Last night I traveled backwards across the dateline, having slipped behind the exotic curtain of Japanese culture for two eye-opening weeks.
The impetus for my journey was an invitation from the Toda Institute for Global Peace and Policy Research to participate in an interfaith roundtable on the topic of Warrior and Pacifist Traditions in the Three Abrahamic Religions and Buddhism.
Our circle was composed of about twenty faith leaders and scholars from around the world—Tunisia, Myanmar, Sri Lanka, Syria, Norway, Japan, Great Britain, Israel and Palestine—all engaged in some of the most pressing issues on the planet: ethnic violence, nuclear disarmament, post-war rebuilding, massive homelessness.
What was mine to contribute? God knows my decade of human rights work in Israel-Palestine has been a downhill struggle. What I had to share of hope was from a different quarter, a new voice of Judaism, not mine alone but that of a rapidly growing number of Diaspora Jews.
It is the voice of a new—and ancient—Jewish identity, one that harks back to the Patriarch Abraham and the Hebrew Prophets, for whom justice was inextricably interwoven with peace. It is the wisdom of ancient rabbis who knew that militarism and political zealotry were antithetical to the spirit and purpose of Judaism. And it is a Judaism that gratefully drinks in the teachings of Buddhism—mindfulness, non-violence, and forgiveness—as a vital reminder of our own tradition’s wisdom of peace.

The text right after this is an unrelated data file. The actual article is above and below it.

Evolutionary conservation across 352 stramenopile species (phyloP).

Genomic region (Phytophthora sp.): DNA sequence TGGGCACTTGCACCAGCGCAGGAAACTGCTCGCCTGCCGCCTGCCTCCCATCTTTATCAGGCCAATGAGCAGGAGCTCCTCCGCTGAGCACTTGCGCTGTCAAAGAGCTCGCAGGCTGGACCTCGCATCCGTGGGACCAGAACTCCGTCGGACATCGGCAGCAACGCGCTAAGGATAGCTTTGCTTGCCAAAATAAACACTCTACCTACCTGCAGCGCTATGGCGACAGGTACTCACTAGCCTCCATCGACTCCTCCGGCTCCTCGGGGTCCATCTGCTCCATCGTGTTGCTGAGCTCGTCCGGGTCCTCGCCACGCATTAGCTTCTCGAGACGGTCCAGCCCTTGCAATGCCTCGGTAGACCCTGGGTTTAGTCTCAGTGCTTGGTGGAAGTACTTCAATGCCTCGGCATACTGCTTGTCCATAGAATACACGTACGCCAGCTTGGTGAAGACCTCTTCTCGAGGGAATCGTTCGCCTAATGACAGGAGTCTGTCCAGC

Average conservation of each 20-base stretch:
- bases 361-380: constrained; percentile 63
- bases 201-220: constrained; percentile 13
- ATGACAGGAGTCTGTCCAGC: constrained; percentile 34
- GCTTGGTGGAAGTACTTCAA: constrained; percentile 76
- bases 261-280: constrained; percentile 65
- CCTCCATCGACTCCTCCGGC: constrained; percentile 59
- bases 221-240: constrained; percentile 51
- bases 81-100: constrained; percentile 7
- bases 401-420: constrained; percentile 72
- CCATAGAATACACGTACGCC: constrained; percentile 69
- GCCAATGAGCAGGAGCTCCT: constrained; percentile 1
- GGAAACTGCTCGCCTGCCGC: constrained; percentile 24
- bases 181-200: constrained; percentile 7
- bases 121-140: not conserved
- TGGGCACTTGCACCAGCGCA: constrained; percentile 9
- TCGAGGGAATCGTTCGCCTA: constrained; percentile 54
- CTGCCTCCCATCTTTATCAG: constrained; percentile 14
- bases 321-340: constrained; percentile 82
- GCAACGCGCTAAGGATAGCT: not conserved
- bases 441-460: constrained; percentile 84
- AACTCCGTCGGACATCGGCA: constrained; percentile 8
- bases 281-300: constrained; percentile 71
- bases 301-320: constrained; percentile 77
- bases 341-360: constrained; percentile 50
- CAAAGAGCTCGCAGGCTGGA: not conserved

But this blog is about trauma, which visited our Tokyo meetings each day like a dark cloud. There is surely no shortage of injury in the world, but in our global circle last week, it was the Israel-Palestine deadlock that personified our human scars. Each day we witnessed a defiant outburst, an ironic retort, an agonized plea for recognition without succor or result. We sat immobilized by the pain.
Interlocking bodies of pain, I thought, two cultural trauma patterns that both cry out, each one blinded to the other by its own pain and desperate struggle to survive and be recognized.
How cheap it is to simply listen, to offer the other his or her human dignity! Yet for those of us who are traumatized, extending even this modicum of honor is not possible.
One of the scholars put it this way1:
The human family is on a journey, navigating epochal changes, the likes of which have not been seen for 10,000 years.
The question is: Do our religious traditions assist or hinder the human family at this most critical time? Do they persist in motivating humanity’s tribal nature, or do they train us to cool our minds of anger and agitation, help us listen, recognize, forgive, and rediscover our connection?
Our faith traditions must move forward!
One thing I know: A new/ancient Judaism is emerging today that might push us across the dateline, help us to resist the regressive current pulling us back endlessly into our tribal narratives and the numbing, reactive trauma patterns that await us there.
The heart of our world, indeed the life of the world, is pushing us all forward. Let’s leap into her waves.
 Joe Camilleri, Professor Emeritus, La Trobe University, Australia